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meniscal tears, medial meniscus, knee injuries, meniscal injuries symptoms, meniscal injury treatment

Meniscal tears treatment review

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Meniscal tears: what they are, what causes them, and how to deal with them

The knee is a complex hinge joint that undergoes flexion/extension, rotation and lateral movements. It is a synovial joint with articulations between the femur and the tibia and the femur and patella. The menisci are integral to the normal biomechanics of the knee joint; acting as lubricators, stabilisers, shock absorbers and distributors of load within the joint. They are mobile semilunar wedges of fibrocartilage, convex on the femoral surface and flat on the tibial plateau. The woven collagen fibres dissipate compressive forces in the joint, thereby reducing the direct force on the articular cartilage covering the tibio-femoral joint surfaces. Tears in the menisci are therefore associated with progressive wear of the articular cartilage and the development of osteoarthritis. This article summarises the anatomy and pathophysiology of meniscal tears and the options available for their management.

Anatomy
The medial meniscus is semicircular and attached to the medial collateral ligament (medial collateral ligament) of the knee joint. It only moves 2-5 mm within the joint and is hence more prone to tears than the lateral meniscus which is more circular in shape and moves 9-11mm. The lateral meniscus is often injured at the same time as the Anterior Cruciate Ligament (ACL), whereas the medial meniscus is itself more prone to tears in the chronically 'ACL deficient' knee.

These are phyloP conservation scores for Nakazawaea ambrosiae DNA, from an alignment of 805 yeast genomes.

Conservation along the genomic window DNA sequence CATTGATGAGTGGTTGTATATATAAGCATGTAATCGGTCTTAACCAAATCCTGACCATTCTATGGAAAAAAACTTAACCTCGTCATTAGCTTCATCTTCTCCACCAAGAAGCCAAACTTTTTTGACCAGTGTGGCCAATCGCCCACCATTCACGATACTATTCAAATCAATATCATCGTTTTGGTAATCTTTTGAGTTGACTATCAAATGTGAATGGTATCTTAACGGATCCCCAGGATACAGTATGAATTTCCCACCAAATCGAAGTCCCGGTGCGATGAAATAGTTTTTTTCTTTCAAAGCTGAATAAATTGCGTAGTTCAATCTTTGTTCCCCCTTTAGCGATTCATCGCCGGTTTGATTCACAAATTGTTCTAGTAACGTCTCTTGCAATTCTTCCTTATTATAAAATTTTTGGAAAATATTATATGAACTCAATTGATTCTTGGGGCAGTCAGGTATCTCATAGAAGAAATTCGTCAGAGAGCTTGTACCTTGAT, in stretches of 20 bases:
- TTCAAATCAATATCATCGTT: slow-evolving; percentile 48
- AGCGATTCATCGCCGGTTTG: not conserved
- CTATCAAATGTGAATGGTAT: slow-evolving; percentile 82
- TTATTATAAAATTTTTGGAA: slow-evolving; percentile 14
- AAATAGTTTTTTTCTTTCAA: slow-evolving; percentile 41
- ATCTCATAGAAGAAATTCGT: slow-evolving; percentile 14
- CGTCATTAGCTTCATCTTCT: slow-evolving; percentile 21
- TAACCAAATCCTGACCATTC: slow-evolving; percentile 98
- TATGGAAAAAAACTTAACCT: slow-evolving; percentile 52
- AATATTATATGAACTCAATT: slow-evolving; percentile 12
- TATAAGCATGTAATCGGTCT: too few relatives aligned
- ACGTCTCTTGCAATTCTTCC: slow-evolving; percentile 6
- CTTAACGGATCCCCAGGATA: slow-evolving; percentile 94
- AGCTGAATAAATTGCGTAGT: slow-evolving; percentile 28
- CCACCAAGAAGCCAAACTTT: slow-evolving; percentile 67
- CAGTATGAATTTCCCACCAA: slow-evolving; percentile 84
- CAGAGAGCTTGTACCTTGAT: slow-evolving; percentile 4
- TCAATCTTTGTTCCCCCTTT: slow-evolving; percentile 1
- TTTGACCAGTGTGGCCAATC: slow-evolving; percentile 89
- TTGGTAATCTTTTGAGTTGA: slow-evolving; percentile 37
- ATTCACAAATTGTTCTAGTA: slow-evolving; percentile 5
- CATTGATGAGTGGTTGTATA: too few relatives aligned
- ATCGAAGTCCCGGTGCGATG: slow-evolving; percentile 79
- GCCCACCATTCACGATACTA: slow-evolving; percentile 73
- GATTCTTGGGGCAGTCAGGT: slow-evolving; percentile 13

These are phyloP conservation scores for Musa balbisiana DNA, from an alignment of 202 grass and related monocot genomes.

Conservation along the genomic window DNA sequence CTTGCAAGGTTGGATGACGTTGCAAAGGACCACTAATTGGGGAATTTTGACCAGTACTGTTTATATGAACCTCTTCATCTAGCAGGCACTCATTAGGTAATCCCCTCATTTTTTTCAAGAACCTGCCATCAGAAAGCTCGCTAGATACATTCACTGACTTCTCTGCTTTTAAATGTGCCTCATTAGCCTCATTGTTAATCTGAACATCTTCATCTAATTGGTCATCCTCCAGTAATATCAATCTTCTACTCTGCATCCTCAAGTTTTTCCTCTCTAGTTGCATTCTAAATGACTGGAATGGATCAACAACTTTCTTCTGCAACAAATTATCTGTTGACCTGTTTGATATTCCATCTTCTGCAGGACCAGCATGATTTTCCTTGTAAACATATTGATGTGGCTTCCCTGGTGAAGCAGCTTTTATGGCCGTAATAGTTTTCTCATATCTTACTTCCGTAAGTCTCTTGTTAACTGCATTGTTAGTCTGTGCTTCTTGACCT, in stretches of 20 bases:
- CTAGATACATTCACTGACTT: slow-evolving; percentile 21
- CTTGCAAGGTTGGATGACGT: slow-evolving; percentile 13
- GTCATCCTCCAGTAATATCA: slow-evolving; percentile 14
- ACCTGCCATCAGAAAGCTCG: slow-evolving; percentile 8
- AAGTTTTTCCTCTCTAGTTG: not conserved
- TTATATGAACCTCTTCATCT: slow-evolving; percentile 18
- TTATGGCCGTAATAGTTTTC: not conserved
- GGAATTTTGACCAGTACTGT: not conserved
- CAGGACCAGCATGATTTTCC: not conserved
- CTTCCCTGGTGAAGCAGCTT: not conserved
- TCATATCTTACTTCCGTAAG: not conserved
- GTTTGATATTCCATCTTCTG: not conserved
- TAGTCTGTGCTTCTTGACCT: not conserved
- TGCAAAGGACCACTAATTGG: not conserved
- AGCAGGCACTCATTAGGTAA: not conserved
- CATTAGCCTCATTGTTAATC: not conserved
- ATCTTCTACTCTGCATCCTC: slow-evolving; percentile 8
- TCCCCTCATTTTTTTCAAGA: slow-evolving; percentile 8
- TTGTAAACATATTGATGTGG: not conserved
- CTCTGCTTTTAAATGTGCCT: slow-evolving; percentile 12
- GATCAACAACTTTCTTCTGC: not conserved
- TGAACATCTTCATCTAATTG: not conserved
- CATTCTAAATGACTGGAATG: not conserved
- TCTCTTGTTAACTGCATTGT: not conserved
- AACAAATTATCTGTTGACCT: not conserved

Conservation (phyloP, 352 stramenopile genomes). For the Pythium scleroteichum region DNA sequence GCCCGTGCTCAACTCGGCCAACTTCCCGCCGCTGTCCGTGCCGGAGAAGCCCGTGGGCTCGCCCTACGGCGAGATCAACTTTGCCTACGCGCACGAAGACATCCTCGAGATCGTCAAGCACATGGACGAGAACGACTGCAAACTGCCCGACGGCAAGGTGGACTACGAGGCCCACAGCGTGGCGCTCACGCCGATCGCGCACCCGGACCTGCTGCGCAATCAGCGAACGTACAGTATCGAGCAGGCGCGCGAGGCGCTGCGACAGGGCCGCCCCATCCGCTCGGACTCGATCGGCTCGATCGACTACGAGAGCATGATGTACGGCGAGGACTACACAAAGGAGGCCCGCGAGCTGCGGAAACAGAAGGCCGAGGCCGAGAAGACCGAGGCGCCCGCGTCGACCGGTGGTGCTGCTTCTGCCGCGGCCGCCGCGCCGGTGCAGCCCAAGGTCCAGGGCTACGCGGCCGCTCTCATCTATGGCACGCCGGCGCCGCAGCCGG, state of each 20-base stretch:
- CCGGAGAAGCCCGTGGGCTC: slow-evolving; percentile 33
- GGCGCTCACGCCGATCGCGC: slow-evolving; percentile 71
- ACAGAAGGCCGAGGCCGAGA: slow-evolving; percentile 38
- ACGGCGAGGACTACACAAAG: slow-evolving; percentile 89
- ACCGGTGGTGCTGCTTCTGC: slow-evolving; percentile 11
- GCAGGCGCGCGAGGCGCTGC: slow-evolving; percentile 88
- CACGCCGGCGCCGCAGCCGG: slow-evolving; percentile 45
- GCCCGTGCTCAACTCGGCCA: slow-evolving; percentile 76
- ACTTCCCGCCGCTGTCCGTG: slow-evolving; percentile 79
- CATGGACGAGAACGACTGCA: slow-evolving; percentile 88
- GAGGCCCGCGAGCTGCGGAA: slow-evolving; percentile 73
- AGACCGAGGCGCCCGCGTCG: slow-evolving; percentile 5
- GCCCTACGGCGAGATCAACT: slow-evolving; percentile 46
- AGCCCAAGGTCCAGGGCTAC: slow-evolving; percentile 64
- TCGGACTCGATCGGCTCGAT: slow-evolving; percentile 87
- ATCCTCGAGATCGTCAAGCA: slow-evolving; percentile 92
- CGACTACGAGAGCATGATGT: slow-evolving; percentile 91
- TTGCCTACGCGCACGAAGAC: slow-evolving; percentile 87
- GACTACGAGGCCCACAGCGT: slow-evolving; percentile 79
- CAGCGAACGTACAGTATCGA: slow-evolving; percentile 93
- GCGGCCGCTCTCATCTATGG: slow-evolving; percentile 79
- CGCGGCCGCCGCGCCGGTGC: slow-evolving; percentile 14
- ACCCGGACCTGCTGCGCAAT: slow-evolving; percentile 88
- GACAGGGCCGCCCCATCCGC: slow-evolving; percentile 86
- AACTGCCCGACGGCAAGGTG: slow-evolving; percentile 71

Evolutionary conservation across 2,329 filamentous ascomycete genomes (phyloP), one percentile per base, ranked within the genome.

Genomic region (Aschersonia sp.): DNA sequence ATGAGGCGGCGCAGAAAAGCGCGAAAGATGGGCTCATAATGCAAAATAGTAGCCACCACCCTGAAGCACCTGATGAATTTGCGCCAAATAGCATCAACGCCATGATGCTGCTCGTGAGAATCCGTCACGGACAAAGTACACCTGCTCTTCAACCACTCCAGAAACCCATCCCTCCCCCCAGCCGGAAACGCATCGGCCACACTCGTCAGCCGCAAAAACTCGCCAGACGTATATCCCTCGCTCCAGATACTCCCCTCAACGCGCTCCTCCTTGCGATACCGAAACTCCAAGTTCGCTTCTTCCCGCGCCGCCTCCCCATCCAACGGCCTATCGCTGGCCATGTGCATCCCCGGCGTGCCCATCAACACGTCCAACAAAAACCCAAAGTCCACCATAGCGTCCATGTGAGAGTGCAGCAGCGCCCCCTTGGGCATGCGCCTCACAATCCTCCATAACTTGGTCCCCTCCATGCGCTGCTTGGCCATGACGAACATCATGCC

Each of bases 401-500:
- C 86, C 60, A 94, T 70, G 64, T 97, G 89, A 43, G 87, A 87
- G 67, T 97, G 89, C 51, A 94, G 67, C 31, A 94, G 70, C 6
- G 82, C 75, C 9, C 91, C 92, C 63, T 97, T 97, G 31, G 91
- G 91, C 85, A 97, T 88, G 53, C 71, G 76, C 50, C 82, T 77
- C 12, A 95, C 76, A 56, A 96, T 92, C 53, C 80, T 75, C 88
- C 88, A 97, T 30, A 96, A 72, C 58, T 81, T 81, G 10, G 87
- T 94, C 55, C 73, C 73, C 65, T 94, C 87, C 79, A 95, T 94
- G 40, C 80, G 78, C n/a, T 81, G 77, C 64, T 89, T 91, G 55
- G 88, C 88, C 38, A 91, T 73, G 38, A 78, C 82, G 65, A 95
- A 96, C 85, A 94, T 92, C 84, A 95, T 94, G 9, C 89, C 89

Tears cause characteristic symptoms of pain, swelling, locking and giving way. Intermittent sharp pain is localised to that side of the joint and results from part of the tear catching between the articular surfaces and hence pulling on the well innervated synovial joint capsule. Swelling results from inflammation of the synovium and effusion (excess synovial fluid production). The typical patient is very tender on palpation of the joint line and cannot squat down fully. Locking (the inability to straighten the knee) can occur in certain types of tears where the displaced meniscus blocks full extension of the joint. This becomes an urgent surgical problem as the knee must not be left in a fixed flexed position, as flexion contractures can develop. The delayed treatment of a locked knee often prolongs the rehabilitation by several weeks.

Pathophysiology